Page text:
11 Songs, 43 Minutes

EDITORS’ NOTES

The British duo known as Public Service Broadcasting live in the past—way in the past. J Willgoose Esq. (guitar, piano, banjo) and Wrigglesworth (drums) dress in corduroy, button-down shirts, and neckties or bowties. The oddest thing about PSB, though, is the music: compelling motorik grooves carved with guitars, wound-up drums, and keyboards. They're contemporary and au courant, and it’s over these musical tracks that the duo lay vintage sound clips from radio, films, and other media. It’s an utterly arresting combination. The vocal bits feel removed enough from the now to lend the music another dimension. The instrumental tracks alone are great for mind-flexing or dancing, but these ghostly messengers from the past make the music somehow more powerful. From educational films to old newsreels and instructional public address system messages, voices both American and British warn of driving carelessly, express desire, or chirpily announce a “bright new era dawning.” From the groaning faux cello and urgent build-up on the opening title track to the brooding and cinematic “Late Night Final,” Inform—Educate—Entertain indeed manages to live up to its title.

EDITORS’ NOTES

The British duo known as Public Service Broadcasting live in the past—way in the past. J Willgoose Esq. (guitar, piano, banjo) and Wrigglesworth (drums) dress in corduroy, button-down shirts, and neckties or bowties. The oddest thing about PSB, though, is the music: compelling motorik grooves carved with guitars, wound-up drums, and keyboards. They're contemporary and au courant, and it’s over these musical tracks that the duo lay vintage sound clips from radio, films, and other media. It’s an utterly arresting combination. The vocal bits feel removed enough from the now to lend the music another dimension. The instrumental tracks alone are great for mind-flexing or dancing, but these ghostly messengers from the past make the music somehow more powerful. From educational films to old newsreels and instructional public address system messages, voices both American and British warn of driving carelessly, express desire, or chirpily announce a “bright new era dawning.” From the groaning faux cello and urgent build-up on the opening title track to the brooding and cinematic “Late Night Final,” Inform—Educate—Entertain indeed manages to live up to its title.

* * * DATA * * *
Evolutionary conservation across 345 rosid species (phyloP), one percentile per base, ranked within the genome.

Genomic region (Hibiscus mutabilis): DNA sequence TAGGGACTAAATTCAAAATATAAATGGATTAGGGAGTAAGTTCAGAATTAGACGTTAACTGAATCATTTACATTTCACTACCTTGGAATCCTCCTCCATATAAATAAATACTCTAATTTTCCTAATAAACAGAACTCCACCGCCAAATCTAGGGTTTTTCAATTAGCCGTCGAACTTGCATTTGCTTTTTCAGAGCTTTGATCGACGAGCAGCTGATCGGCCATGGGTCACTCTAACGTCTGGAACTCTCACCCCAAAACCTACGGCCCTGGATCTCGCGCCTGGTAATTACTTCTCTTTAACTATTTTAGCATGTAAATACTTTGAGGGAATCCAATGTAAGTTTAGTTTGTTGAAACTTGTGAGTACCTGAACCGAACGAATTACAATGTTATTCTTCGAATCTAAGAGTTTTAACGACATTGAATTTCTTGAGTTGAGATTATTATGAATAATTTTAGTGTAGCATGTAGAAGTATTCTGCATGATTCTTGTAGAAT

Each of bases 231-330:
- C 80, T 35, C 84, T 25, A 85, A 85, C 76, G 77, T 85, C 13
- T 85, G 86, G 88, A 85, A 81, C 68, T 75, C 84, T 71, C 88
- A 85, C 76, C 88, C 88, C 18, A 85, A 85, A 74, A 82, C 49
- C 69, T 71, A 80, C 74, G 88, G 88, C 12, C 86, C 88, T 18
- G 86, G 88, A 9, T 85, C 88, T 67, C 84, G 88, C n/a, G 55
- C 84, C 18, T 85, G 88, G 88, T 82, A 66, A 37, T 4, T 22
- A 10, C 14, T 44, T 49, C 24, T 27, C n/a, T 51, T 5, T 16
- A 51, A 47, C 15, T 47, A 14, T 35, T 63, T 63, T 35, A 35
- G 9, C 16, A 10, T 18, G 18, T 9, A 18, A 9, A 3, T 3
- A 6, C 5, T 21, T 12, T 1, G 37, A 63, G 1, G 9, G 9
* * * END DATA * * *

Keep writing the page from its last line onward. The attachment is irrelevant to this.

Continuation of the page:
TITLE TIME

Ratings and Reviews

4.8 out of 5
20 Ratings
20 Ratings
dollarsandsense ,

It's like candy

You know how you know that something's good? You listen to it for 4 hours straight and you still like it.

Randy Doty ,

Sampladelic!

This 'Band' is blowing up in Britain!
THROUGH THEIR UNIQUELY SPELL-BINDING LIVE AV TRANSMISSIONS AUDIENCES WILL WITNESS THE BAND WEAVE SAMPLES FROM OLD PUBLIC INFORMATION FILMS, ARCHIVE FOOTAGE AND PROPAGANDA MATERIAL AROUND LIVE DRUMS, GUITAR, BANJO AND ELECTRONICS AS THEY TEACH THE LESSONS OF THE PAST THROUGH THE MUSIC OF THE FUTURE - BEAMING OUR PAST BACK AT US THROUGH VINTAGE TV SETS AND STATE OF THE ART MODERN VIDEO PROJECTION DEVICES.

Uniquely Brilliant!

nilepoc ,

So happy to find this

Reminds me in a way of The Avalanches. I really like this album.

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